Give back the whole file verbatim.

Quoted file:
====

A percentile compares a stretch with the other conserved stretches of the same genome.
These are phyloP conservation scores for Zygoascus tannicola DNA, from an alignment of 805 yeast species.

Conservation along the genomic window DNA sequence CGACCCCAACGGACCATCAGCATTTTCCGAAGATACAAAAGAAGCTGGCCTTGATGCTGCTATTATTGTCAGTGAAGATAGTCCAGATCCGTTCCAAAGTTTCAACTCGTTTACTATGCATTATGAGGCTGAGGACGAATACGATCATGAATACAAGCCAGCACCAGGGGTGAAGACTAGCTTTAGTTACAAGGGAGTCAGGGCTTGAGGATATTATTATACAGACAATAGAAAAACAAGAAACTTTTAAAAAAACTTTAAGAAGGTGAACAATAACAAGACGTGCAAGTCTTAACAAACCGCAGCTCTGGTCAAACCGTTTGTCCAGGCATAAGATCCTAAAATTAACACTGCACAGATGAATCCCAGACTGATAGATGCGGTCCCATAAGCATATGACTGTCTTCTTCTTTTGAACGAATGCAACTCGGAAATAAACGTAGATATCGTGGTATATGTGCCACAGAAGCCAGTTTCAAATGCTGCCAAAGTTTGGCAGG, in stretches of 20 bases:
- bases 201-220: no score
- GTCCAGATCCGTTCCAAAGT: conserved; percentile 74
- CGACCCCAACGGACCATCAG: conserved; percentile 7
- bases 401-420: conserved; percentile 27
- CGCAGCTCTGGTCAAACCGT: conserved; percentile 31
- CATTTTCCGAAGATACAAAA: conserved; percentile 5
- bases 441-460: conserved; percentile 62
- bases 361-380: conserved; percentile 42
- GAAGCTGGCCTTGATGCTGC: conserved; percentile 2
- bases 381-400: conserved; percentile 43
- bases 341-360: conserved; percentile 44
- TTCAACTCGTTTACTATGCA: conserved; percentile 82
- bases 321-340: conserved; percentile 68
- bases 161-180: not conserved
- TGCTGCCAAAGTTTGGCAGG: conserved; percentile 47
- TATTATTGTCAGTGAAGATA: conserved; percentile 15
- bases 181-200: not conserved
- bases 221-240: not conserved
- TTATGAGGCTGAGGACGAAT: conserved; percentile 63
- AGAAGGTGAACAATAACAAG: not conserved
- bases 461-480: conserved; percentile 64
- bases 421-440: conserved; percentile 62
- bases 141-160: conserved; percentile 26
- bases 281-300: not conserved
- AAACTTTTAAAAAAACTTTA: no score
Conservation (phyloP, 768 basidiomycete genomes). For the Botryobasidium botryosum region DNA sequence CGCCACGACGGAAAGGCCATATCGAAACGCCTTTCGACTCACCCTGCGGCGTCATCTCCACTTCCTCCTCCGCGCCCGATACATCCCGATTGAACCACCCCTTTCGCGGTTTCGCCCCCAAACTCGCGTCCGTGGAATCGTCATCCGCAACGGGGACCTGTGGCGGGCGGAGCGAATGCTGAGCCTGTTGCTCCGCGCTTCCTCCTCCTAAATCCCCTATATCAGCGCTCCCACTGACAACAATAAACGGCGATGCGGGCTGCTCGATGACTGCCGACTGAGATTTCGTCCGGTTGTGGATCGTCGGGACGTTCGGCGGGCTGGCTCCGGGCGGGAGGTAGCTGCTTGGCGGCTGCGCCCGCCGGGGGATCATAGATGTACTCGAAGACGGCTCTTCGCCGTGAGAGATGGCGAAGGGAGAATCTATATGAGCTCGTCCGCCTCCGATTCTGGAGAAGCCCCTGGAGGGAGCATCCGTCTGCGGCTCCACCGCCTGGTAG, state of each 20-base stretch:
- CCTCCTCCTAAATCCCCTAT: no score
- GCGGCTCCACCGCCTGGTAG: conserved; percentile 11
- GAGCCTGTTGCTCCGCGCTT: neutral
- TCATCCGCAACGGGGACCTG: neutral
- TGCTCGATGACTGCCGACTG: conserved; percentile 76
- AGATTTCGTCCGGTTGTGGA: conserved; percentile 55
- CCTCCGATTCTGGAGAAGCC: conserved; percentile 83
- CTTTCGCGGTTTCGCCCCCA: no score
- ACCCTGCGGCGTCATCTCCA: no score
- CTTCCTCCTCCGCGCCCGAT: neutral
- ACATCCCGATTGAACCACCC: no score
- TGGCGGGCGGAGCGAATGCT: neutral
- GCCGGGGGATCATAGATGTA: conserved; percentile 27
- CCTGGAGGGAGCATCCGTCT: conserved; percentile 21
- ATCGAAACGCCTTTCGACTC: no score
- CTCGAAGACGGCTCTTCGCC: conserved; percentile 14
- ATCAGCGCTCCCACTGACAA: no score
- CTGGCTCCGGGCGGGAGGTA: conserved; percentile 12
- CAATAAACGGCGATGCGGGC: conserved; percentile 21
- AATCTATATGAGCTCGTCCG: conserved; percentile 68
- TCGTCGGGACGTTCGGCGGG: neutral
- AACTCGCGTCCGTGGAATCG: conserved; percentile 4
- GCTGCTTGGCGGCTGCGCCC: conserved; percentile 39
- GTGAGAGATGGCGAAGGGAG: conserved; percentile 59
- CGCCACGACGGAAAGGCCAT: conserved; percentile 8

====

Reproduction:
A percentile compares a stretch with the other conserved stretches of the same genome.
These are phyloP conservation scores for Zygoascus tannicola DNA, from an alignment of 805 yeast species.

Conservation along the genomic window DNA sequence CGACCCCAACGGACCATCAGCATTTTCCGAAGATACAAAAGAAGCTGGCCTTGATGCTGCTATTATTGTCAGTGAAGATAGTCCAGATCCGTTCCAAAGTTTCAACTCGTTTACTATGCATTATGAGGCTGAGGACGAATACGATCATGAATACAAGCCAGCACCAGGGGTGAAGACTAGCTTTAGTTACAAGGGAGTCAGGGCTTGAGGATATTATTATACAGACAATAGAAAAACAAGAAACTTTTAAAAAAACTTTAAGAAGGTGAACAATAACAAGACGTGCAAGTCTTAACAAACCGCAGCTCTGGTCAAACCGTTTGTCCAGGCATAAGATCCTAAAATTAACACTGCACAGATGAATCCCAGACTGATAGATGCGGTCCCATAAGCATATGACTGTCTTCTTCTTTTGAACGAATGCAACTCGGAAATAAACGTAGATATCGTGGTATATGTGCCACAGAAGCCAGTTTCAAATGCTGCCAAAGTTTGGCAGG, in stretches of 20 bases:
- bases 201-220: no score
- GTCCAGATCCGTTCCAAAGT: conserved; percentile 74
- CGACCCCAACGGACCATCAG: conserved; percentile 7
- bases 401-420: conserved; percentile 27
- CGCAGCTCTGGTCAAACCGT: conserved; percentile 31
- CATTTTCCGAAGATACAAAA: conserved; percentile 5
- bases 441-460: conserved; percentile 62
- bases 361-380: conserved; percentile 42
- GAAGCTGGCCTTGATGCTGC: conserved; percentile 2
- bases 381-400: conserved; percentile 43
- bases 341-360: conserved; percentile 44
- TTCAACTCGTTTACTATGCA: conserved; percentile 82
- bases 321-340: conserved; percentile 68
- bases 161-180: not conserved
- TGCTGCCAAAGTTTGGCAGG: conserved; percentile 47
- TATTATTGTCAGTGAAGATA: conserved; percentile 15
- bases 181-200: not conserved
- bases 221-240: not conserved
- TTATGAGGCTGAGGACGAAT: conserved; percentile 63
- AGAAGGTGAACAATAACAAG: not conserved
- bases 461-480: conserved; percentile 64
- bases 421-440: conserved; percentile 62
- bases 141-160: conserved; percentile 26
- bases 281-300: not conserved
- AAACTTTTAAAAAAACTTTA: no score
Conservation (phyloP, 768 basidiomycete genomes). For the Botryobasidium botryosum region DNA sequence CGCCACGACGGAAAGGCCATATCGAAACGCCTTTCGACTCACCCTGCGGCGTCATCTCCACTTCCTCCTCCGCGCCCGATACATCCCGATTGAACCACCCCTTTCGCGGTTTCGCCCCCAAACTCGCGTCCGTGGAATCGTCATCCGCAACGGGGACCTGTGGCGGGCGGAGCGAATGCTGAGCCTGTTGCTCCGCGCTTCCTCCTCCTAAATCCCCTATATCAGCGCTCCCACTGACAACAATAAACGGCGATGCGGGCTGCTCGATGACTGCCGACTGAGATTTCGTCCGGTTGTGGATCGTCGGGACGTTCGGCGGGCTGGCTCCGGGCGGGAGGTAGCTGCTTGGCGGCTGCGCCCGCCGGGGGATCATAGATGTACTCGAAGACGGCTCTTCGCCGTGAGAGATGGCGAAGGGAGAATCTATATGAGCTCGTCCGCCTCCGATTCTGGAGAAGCCCCTGGAGGGAGCATCCGTCTGCGGCTCCACCGCCTGGTAG, state of each 20-base stretch:
- CCTCCTCCTAAATCCCCTAT: no score
- GCGGCTCCACCGCCTGGTAG: conserved; percentile 11
- GAGCCTGTTGCTCCGCGCTT: neutral
- TCATCCGCAACGGGGACCTG: neutral
- TGCTCGATGACTGCCGACTG: conserved; percentile 76
- AGATTTCGTCCGGTTGTGGA: conserved; percentile 55
- CCTCCGATTCTGGAGAAGCC: conserved; percentile 83
- CTTTCGCGGTTTCGCCCCCA: no score
- ACCCTGCGGCGTCATCTCCA: no score
- CTTCCTCCTCCGCGCCCGAT: neutral
- ACATCCCGATTGAACCACCC: no score
- TGGCGGGCGGAGCGAATGCT: neutral
- GCCGGGGGATCATAGATGTA: conserved; percentile 27
- CCTGGAGGGAGCATCCGTCT: conserved; percentile 21
- ATCGAAACGCCTTTCGACTC: no score
- CTCGAAGACGGCTCTTCGCC: conserved; percentile 14
- ATCAGCGCTCCCACTGACAA: no score
- CTGGCTCCGGGCGGGAGGTA: conserved; percentile 12
- CAATAAACGGCGATGCGGGC: conserved; percentile 21
- AATCTATATGAGCTCGTCCG: conserved; percentile 68
- TCGTCGGGACGTTCGGCGGG: neutral
- AACTCGCGTCCGTGGAATCG: conserved; percentile 4
- GCTGCTTGGCGGCTGCGCCC: conserved; percentile 39
- GTGAGAGATGGCGAAGGGAG: conserved; percentile 59
- CGCCACGACGGAAAGGCCAT: conserved; percentile 8